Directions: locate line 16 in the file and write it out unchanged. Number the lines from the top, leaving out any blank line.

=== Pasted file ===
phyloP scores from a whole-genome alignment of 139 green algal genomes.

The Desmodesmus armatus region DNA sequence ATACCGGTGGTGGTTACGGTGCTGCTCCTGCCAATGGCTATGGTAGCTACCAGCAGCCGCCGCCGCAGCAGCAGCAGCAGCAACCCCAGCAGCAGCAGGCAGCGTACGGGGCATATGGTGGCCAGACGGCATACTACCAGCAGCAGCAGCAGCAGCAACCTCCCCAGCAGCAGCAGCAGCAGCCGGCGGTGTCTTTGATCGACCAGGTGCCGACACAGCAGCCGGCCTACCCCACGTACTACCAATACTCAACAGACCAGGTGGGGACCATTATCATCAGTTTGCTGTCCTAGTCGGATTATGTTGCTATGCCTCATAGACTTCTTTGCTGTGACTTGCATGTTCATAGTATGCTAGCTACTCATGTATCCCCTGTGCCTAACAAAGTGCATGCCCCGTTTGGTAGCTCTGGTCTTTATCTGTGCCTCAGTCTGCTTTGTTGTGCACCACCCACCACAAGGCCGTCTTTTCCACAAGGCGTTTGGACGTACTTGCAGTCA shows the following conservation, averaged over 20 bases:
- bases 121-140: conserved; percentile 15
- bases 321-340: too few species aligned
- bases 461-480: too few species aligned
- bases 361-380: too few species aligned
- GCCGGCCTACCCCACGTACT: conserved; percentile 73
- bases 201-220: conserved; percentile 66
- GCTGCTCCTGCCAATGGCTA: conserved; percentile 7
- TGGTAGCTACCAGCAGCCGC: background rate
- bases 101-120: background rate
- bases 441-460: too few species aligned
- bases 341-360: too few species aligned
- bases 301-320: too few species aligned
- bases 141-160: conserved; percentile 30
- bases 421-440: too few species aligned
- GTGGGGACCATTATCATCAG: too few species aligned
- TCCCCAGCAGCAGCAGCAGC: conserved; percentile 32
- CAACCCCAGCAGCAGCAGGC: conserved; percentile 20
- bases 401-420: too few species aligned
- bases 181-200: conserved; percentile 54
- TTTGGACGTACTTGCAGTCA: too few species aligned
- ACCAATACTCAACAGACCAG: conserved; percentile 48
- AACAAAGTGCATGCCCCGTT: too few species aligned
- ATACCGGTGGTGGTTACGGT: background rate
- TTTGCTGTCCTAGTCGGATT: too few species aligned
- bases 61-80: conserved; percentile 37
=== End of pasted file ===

- bases 421-440: too few species aligned